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Published four years after the success of Journey to the End of the Night (Alma Classics) this is a companion novel, also a fictional biography of Ferdinand Bardamu. I feel it only appropriate to warn you that if you have 'Death on the Installment Plan', then you already have this, as that is what it was published under in the US version.

I think that if you have never read this before you may already be aware of the notorious '...' that pepper the text of this, which I know some people do not like at all. We go back to Ferdinand's youth in this book, his parents running a shop and his growing up. It should be pointed out that although both these books are considered partially an autobiography of the actual author, his childhood wasn't really anything as bad as this, so there is a lot of fiction involved here. There is black humour here, along with Rabelaisian fantasy, but there is also some outright moments of true high comedy, such as the automobile ride early on in the book.

Set in the slum areas of Paris this is quite dark anyway, but with Celine's writing it becomes more so, with wife bashing, etc. As with the first book, this isn't something that you analyse, it is more about going with the flow, letting the text lead you to its conclusion. Not really a quick read this is something that you should wallow in and take your time.
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VINE VOICEon 10 August 2000
I have reviewed his classic "Journey to the End of the Night" and have no wish to repeat myself but the man is a genius story teller..always a ranting autobiographical descent into a pessimistic,cynical view of life....thoroughly warranted judging by his own life experience....the man must be the best novelist of the 20th century..many people would agree with this who know far better than I do all the various styles and writers that have filled the literary columns...but just read one page to get the flavour..you will be drawn into the spell of his emotional "transposition" as he puts it...just brilliant brilliant stuff.....it is , as I say perhaps his best novel..although "Journey" comes close...he gets "better" with every novel but death on credit is the one to choose out of the whole let to get the real Celinian flavour.....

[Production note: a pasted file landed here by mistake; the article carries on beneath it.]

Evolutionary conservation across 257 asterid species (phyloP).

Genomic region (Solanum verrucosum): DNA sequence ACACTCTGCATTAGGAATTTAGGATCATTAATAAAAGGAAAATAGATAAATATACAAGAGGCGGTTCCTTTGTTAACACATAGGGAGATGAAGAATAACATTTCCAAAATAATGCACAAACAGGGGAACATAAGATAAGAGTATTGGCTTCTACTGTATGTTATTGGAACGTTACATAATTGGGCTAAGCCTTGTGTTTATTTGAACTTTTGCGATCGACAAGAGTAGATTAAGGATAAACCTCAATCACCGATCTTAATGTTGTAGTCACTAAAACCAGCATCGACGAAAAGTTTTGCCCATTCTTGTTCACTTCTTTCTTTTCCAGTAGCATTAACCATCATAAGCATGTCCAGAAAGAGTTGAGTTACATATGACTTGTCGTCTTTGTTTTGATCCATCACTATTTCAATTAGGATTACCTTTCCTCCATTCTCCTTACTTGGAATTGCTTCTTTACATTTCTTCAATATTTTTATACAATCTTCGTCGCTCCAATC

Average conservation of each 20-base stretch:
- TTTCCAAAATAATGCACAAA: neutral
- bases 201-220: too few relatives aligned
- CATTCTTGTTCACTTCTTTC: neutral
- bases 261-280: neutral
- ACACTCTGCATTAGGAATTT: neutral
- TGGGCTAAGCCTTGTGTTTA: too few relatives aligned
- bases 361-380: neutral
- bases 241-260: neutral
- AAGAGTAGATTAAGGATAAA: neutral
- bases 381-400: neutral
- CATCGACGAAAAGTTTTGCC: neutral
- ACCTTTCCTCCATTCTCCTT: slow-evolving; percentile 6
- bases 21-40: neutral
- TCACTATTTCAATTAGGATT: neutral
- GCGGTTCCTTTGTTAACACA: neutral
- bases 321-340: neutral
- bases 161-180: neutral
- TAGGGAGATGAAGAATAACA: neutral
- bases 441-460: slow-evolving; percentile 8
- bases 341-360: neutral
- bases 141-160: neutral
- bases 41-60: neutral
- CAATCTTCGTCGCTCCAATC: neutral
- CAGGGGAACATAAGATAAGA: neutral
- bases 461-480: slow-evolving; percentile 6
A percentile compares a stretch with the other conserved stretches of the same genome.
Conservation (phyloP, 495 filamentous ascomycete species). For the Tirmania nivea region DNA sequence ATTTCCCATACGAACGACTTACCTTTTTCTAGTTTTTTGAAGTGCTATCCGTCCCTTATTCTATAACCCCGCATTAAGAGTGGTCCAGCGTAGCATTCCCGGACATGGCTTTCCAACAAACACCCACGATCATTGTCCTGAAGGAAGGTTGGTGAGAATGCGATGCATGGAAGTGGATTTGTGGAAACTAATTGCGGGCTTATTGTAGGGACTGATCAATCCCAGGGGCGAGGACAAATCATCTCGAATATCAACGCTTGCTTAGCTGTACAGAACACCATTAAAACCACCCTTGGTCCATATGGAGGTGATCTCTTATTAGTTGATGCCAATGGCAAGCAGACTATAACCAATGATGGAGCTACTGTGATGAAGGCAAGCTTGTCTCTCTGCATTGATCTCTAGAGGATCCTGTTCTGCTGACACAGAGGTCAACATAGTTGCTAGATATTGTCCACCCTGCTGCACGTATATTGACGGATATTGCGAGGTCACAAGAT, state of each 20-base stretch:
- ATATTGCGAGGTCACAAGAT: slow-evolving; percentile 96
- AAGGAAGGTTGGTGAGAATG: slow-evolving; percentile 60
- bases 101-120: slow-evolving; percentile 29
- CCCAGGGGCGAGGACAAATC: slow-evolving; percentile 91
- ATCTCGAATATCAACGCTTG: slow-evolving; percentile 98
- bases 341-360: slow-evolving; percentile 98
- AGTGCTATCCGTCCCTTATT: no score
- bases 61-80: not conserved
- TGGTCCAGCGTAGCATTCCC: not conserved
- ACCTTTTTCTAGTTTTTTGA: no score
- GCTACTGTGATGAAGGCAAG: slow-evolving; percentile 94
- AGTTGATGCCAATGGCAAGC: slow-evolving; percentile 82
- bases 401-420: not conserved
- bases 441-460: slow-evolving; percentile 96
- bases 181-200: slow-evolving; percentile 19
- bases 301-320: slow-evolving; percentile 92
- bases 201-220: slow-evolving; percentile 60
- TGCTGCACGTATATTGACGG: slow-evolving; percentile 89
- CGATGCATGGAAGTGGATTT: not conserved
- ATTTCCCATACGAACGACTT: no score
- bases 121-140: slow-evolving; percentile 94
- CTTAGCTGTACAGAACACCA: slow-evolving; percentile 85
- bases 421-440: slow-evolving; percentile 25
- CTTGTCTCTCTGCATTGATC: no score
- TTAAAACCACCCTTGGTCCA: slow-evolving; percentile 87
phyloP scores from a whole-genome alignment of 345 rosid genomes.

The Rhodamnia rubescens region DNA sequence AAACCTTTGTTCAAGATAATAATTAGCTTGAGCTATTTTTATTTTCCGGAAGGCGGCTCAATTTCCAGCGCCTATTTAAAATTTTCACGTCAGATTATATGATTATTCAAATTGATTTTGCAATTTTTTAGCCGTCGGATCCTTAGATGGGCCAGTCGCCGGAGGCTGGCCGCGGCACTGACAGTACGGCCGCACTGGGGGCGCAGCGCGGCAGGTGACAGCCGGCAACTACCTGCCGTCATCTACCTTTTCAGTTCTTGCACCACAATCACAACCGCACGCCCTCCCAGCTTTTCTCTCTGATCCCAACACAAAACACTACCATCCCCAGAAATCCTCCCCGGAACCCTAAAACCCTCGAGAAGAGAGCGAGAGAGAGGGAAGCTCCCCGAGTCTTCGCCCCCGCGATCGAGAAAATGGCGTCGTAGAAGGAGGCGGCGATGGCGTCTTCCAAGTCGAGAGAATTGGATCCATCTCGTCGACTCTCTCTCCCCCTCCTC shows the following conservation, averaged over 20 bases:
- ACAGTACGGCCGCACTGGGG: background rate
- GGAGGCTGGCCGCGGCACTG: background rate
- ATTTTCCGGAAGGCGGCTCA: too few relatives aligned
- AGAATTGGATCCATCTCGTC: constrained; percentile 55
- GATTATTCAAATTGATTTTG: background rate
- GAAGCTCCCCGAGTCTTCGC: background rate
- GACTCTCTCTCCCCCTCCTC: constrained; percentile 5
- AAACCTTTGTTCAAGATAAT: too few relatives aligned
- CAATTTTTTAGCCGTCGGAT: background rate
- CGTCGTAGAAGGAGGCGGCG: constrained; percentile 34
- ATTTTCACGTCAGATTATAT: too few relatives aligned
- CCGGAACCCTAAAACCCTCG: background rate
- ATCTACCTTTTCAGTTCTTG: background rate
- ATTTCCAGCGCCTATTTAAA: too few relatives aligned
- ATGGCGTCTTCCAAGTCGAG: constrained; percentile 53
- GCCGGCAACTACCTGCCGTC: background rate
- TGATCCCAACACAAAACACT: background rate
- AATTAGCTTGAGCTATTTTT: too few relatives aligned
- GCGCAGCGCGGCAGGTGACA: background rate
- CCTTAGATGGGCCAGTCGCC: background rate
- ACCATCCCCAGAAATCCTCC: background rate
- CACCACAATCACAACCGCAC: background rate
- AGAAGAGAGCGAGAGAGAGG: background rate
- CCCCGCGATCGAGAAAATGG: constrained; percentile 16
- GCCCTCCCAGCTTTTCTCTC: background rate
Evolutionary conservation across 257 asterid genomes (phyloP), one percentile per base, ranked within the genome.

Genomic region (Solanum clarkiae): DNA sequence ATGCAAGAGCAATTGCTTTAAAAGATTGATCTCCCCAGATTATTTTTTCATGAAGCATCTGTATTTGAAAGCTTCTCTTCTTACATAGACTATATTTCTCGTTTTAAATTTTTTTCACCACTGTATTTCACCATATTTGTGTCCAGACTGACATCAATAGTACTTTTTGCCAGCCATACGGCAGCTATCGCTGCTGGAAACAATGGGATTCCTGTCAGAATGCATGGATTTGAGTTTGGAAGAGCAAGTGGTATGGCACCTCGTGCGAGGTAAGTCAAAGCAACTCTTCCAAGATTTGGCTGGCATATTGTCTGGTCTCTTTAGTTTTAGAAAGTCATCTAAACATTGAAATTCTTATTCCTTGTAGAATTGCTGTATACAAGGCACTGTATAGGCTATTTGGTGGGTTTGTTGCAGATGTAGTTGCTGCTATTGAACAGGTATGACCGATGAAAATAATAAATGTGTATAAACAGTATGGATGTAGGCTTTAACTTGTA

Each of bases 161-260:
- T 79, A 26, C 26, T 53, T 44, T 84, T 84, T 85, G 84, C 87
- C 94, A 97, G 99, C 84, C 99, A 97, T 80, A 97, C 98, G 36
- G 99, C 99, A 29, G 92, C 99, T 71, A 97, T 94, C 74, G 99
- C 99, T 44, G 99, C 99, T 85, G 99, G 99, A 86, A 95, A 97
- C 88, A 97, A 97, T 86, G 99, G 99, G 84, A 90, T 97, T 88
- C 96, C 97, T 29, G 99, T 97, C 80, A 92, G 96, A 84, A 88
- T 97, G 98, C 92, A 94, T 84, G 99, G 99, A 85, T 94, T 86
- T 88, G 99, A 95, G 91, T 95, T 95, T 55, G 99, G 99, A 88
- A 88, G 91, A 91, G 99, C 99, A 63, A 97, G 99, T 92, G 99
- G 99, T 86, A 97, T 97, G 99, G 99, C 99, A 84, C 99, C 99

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on 2 June 2013
The French have a reputation for passion, and for pessimism, and never are these twin qualities so apparent than in Louis-Ferdinand Celine. Celine seems to drift through the literary worlds he creates as though outside of them; observing humanity with a cold, critical eye. Some may find his writing style too rambling and self-indulgent, but personally I find Celine's passion, insight, and genuine humour, captivating.
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on 29 May 2013
Celine may have been a great stylist, but here that's all we have. Unlike his masterpiece "Journey to the End of Night", this is a rambling monologue of family life and social observation that lacks insight and narrative drive. Pick it up and read any two pages and you get the point. Pretty much unreadable.
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on 5 July 2014
Considering what the Israelis get away with, think they have a (God given) right to get away with, having gone in and stolen most of Palestine, one shouldn't be too harsh (perhaps), on Celine. A brilliant writer, and certainly not alone in his beliefs, particularly in his own time and place. Maybe were we freed of all forms of elitism, separatism, one upmanship, who knows.
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